What used to be the Royal Palace
is one of the most beautiful architectures of the Milanese 18th century. The original building which stood here had been the home of the Visconti and of the Sforza families and, later, residence of the Spanish and of the Austrian governors. During the last period of Austrian role, architect Giuseppe Piermarini
- the same who designed La Scala
- transformed it in 1771-78, giving it the appearance it still has today.
The Palazzo Reale was hit by bombs during World War Two and lost its splendid neoclassical interiors. Only the most beautiful of its halls, the Sala delle Cariatidi
, survives in its half demolished state so that it may serve as a grave reminder against the ravages of war. This hall is often included in the great exhibitions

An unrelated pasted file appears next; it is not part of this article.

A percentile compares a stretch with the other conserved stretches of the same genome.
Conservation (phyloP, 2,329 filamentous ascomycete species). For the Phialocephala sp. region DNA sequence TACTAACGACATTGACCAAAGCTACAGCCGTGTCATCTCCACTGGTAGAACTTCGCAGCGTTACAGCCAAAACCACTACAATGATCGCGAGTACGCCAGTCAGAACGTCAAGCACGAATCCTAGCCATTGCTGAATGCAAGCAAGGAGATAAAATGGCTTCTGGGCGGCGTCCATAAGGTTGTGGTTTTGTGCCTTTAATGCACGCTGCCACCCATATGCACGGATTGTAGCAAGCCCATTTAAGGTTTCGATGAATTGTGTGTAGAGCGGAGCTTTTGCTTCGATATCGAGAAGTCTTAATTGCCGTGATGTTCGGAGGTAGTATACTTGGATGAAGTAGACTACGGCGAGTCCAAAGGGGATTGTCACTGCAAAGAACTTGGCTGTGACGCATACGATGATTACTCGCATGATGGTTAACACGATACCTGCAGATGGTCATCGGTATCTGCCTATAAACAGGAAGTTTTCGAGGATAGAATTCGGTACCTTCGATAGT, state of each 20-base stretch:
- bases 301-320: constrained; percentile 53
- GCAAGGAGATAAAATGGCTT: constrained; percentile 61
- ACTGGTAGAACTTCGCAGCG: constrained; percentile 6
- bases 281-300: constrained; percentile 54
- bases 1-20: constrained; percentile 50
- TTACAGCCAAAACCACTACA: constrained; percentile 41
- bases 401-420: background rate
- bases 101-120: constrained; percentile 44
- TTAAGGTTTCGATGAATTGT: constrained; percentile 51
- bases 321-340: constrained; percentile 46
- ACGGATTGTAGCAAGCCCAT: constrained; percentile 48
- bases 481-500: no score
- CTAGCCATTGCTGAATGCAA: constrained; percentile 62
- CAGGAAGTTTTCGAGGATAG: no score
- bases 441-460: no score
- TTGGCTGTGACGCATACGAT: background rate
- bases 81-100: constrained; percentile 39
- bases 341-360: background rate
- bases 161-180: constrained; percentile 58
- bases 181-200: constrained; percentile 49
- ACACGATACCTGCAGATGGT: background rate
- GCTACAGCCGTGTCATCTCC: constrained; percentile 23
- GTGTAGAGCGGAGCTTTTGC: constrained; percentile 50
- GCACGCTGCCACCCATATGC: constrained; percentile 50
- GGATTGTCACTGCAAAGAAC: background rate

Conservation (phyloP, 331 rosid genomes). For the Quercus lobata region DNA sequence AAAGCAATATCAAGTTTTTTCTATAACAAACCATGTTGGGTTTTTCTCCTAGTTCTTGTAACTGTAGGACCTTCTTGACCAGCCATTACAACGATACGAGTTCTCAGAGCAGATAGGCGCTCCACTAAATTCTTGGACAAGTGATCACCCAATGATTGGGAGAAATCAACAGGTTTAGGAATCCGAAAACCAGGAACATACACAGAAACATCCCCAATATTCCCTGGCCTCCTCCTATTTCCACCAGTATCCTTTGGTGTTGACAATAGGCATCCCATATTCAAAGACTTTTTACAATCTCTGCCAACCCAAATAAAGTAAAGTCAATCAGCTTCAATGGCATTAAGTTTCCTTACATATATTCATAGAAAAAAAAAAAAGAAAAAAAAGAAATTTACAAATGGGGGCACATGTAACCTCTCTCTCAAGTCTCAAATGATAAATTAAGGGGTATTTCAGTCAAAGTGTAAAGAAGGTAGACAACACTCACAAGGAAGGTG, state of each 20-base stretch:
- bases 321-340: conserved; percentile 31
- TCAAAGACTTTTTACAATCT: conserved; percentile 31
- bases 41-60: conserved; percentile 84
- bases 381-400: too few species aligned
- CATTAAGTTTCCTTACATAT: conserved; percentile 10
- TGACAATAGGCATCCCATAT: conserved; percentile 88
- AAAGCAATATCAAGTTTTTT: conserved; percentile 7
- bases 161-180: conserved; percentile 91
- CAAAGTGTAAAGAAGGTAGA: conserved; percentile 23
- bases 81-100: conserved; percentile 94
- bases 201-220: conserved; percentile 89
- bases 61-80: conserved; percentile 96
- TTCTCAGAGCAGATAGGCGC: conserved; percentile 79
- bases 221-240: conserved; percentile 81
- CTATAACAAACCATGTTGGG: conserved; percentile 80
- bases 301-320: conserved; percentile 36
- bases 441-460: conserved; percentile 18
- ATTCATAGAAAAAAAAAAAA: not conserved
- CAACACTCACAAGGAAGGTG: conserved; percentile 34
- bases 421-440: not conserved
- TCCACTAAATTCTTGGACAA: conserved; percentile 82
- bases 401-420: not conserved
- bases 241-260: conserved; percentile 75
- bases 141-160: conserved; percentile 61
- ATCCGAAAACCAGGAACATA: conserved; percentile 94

that are set up in the palazzo, and its effect is indeed striking.
Up the great staircase that takes you to the first floor, turn left to admire the results of restoration
executed with passionate dedication. Three rooms
are part of a comprehensive project which will see the palace's interiors return to the splendour of their original 18th- and 19th-century décor. Scattered furnishings and Gobelins have been tracked down, stuccos and ceilings restored, finishings and trims revealed.
Pièce de résistance is a beautifully crafted 1804 centerpiece
made of marble, onyx, semiprecious stones and gilded bronze. It's a miniature - meters long - of a Roman hippodrome, with temples, columns, statues.
Since 1984 the palazzo has hosted the Cimac
, the City Council's Contemporary Art Museum. It has been extensively renovated and reopened on December 6, 2010 as the Museo del Novecento